Perhaps it’s that we’ve passed the point where a college degree is enough. Perhaps what is really needed is a graduate education? In 2014, the overall employment rate for recent law school grads fell for the sixth year in a row to 84.5 percent according to a report from the National Association for Law Placement. While the overall number of jobs increased, law school class graduation sizes are growing faster than the demand for the lawyers.
A lawyer that graduated in the early 2000’s said there were 30 New York-based firms doing on-campus recruitment. When she went back to speak at the campus ten years later, there were two. There were too many lawyers and not enough work. While the Dean’s Office was optimistic, the evidence indicates that even for individuals with an advanced degree that are able to get a job, the value of a degree is dropping.
In a 2012 study done by PayScale, which collects salary data from individuals with MBAs through online pay comparison tools, median salaries had stalled over the past four years and, more significantly, the value of the MBA over the course of a career has stalled.The supply of job-seekers being produced by colleges and universities is as at an all-time high (and so is their level of debt) and the demand from corporations and governments can’t keep up.
Why is this? Why is it that intelligent and hard-working people can’t find jobs?
While everyone can relate and recognize that there’s a shortage of jobs for highly credentialed individuals, no one seems to have a clear answer as to why that is. The glut of lawyers in the U.S. may be the most obvious example, but even professions like science, technology, engineering, and mathematics, which were long considered lock-ins for employment, are growing more competitive.
Jobs in almost all industries are becoming increasingly commoditized and competitive. This isn’t equally true across all industries, and those requiring higher levels of education are certainly better protected, but even law and engineering are significantly more competitive now than they were ten years ago. It makes sense for low-skill industries that are being affected by globalization and technology, but what about the highly educated ones?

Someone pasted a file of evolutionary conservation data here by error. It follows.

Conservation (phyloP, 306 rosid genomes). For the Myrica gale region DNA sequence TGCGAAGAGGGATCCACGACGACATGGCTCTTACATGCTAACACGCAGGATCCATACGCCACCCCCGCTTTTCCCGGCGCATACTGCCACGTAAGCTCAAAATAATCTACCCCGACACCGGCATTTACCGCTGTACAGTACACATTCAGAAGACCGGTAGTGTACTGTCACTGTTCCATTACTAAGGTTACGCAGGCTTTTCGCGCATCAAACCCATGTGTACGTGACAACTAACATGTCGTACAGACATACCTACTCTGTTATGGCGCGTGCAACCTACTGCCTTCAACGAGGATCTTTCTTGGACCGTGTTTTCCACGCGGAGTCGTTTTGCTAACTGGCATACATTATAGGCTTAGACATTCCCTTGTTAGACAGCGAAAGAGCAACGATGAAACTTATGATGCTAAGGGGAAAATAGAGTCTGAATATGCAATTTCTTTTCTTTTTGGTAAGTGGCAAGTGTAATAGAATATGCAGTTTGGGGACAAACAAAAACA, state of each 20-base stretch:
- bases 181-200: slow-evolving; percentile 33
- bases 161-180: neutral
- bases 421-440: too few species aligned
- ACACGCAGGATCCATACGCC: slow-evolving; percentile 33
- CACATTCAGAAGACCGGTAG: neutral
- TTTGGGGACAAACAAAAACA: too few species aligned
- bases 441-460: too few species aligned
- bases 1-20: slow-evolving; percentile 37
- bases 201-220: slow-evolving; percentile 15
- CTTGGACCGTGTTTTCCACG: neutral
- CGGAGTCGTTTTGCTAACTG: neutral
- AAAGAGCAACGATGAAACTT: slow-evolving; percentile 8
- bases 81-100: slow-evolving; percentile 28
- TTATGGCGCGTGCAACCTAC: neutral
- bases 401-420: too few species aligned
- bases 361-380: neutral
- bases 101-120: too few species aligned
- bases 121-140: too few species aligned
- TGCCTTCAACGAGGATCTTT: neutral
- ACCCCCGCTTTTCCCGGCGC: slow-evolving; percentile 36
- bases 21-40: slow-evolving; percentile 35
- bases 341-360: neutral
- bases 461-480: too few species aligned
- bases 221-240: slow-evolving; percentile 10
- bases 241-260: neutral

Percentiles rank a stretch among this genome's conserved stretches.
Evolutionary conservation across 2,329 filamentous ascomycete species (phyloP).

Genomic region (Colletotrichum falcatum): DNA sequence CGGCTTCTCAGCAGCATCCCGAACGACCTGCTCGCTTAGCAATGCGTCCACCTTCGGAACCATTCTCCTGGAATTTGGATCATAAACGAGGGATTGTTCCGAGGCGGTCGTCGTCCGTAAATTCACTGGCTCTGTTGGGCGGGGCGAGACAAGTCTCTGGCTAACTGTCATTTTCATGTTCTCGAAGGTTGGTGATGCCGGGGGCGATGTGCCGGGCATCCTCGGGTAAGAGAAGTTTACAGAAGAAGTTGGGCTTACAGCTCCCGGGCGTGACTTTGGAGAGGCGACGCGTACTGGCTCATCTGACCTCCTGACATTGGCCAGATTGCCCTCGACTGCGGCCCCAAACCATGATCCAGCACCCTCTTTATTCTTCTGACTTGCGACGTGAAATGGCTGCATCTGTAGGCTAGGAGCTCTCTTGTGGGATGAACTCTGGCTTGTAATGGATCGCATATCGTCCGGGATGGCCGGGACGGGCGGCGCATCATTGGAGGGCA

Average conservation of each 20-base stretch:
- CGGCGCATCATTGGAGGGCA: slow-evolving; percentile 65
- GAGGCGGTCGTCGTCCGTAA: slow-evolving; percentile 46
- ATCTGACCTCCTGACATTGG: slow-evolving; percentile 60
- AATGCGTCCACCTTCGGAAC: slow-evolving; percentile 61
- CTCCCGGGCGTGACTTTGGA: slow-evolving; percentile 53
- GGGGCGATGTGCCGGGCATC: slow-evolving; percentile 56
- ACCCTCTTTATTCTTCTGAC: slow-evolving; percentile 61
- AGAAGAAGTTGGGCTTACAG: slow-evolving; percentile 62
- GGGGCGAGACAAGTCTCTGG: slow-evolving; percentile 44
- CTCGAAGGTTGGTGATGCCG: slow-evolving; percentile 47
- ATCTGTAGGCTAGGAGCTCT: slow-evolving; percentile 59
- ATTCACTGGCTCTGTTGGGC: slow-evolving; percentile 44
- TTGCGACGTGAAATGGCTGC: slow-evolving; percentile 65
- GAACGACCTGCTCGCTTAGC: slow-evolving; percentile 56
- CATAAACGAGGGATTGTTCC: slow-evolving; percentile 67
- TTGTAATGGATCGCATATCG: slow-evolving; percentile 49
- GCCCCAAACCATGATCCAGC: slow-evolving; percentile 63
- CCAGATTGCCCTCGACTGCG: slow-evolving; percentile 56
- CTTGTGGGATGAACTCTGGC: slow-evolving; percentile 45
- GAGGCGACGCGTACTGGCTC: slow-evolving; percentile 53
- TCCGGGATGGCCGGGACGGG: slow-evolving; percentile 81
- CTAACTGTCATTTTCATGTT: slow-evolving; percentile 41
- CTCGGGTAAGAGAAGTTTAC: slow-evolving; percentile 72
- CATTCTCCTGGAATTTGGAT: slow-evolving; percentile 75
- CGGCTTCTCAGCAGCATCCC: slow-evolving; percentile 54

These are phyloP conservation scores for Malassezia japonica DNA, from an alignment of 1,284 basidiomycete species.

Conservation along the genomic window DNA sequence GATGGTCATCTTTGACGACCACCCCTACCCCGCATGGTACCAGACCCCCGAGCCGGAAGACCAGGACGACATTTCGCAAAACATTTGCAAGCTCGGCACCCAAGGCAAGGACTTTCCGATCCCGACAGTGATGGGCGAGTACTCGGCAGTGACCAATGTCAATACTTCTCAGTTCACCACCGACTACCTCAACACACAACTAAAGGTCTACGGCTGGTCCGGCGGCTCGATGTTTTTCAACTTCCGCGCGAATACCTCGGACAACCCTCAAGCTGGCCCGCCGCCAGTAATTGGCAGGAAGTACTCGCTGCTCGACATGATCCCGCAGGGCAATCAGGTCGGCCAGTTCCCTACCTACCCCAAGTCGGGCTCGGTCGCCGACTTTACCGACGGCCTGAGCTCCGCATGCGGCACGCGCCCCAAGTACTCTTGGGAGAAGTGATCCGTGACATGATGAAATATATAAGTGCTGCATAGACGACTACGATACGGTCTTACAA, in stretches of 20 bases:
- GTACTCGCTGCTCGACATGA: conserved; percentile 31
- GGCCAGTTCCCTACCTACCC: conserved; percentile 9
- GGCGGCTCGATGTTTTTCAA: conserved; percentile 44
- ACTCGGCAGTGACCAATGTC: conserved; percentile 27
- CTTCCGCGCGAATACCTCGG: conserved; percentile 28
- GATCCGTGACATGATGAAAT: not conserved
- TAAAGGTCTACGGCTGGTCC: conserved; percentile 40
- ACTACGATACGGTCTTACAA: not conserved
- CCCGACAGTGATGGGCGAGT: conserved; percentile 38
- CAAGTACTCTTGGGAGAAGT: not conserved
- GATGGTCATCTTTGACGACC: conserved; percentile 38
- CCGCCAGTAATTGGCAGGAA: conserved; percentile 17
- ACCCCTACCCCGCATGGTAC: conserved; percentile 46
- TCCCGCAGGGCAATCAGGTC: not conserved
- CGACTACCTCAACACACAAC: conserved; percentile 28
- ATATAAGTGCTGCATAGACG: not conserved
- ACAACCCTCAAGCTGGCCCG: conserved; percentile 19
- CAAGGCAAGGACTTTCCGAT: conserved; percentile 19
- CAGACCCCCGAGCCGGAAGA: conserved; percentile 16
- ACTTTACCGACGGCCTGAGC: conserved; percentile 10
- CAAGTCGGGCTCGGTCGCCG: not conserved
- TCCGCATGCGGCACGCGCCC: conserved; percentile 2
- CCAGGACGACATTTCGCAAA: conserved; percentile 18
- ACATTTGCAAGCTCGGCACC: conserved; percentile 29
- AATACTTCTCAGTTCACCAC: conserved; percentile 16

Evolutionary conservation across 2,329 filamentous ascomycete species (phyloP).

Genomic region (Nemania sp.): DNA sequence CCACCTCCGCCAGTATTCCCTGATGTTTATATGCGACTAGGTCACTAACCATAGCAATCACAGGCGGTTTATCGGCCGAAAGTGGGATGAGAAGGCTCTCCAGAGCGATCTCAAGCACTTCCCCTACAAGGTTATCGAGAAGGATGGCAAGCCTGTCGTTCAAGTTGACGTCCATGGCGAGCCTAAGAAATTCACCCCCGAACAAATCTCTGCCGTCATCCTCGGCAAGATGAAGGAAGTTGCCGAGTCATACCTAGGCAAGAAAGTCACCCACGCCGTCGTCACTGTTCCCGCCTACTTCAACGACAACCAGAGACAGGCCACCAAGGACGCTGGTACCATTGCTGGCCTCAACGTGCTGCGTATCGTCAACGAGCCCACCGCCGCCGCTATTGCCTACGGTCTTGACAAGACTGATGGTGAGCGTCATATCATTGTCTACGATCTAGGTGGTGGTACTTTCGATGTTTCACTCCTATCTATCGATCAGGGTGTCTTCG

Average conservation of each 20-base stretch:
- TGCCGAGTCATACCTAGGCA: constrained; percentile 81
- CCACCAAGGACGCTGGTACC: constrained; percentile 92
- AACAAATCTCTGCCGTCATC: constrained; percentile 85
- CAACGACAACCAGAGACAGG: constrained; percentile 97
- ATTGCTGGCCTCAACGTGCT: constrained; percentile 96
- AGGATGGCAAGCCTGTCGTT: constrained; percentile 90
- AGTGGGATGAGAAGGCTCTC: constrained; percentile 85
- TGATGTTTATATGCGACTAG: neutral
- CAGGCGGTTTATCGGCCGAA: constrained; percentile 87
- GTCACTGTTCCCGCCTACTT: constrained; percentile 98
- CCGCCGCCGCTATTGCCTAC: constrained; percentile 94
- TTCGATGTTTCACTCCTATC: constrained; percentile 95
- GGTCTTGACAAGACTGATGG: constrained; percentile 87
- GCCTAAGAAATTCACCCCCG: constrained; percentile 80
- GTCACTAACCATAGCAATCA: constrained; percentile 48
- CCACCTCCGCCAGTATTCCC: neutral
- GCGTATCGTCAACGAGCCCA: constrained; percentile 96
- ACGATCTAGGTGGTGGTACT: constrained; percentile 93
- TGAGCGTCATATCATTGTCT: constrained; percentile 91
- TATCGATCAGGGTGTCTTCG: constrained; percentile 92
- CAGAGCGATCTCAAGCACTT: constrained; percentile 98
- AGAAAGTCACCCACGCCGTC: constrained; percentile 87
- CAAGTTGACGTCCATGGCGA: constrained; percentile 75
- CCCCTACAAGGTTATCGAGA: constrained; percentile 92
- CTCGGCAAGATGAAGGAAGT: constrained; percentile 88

The Cynefin Framework and Your Career
The Cynefin framework (pronounced Kih-neh-vihn) was developed by Dave Snowden after studying the management structure at IBM. It categorizes work and management into four separate domains: Simple, Complicated, Complex and Chaotic.
The “Simple” domain is one where the relationships between cause and effect are obvious; anyone can apply a best practice to solve a simple problem. It’s something that can be documented, like putting together an Ikea table or a set of legos.
“Complicated” occurs when the relationship between cause and effect requires analysis and investigation. Operating in a Complicated domain requires investigation and/or the application of expert knowledge. It’s something that requires thinking and consideration, but getting it done can be handled by utilizing existing expertise. Think of it like buying a franchise: you need to think about how to run it, but there’s existing knowledge about how to do it effectively.
The “Complex” domain is where the relationships between cause and effect are only clear in retrospect. The problem is solved by testing new solutions and seeing the reaction. It’s an emergent practice. This is the field that startups and entrepreneurial small businesses spend most of their time in.
When no relationship exists between cause and effect, you’re in the “Chaotic” domain. We must act in spite of the heightened difficulties to develop novel practices.
Because of the advances in technology and globalization, the average business today confronts far more Chaotic and Complex situations now than they did 100 years ago. As the systems in our modern world have grown more complex than the systems that existed in the past, connecting cause and effect is more difficult.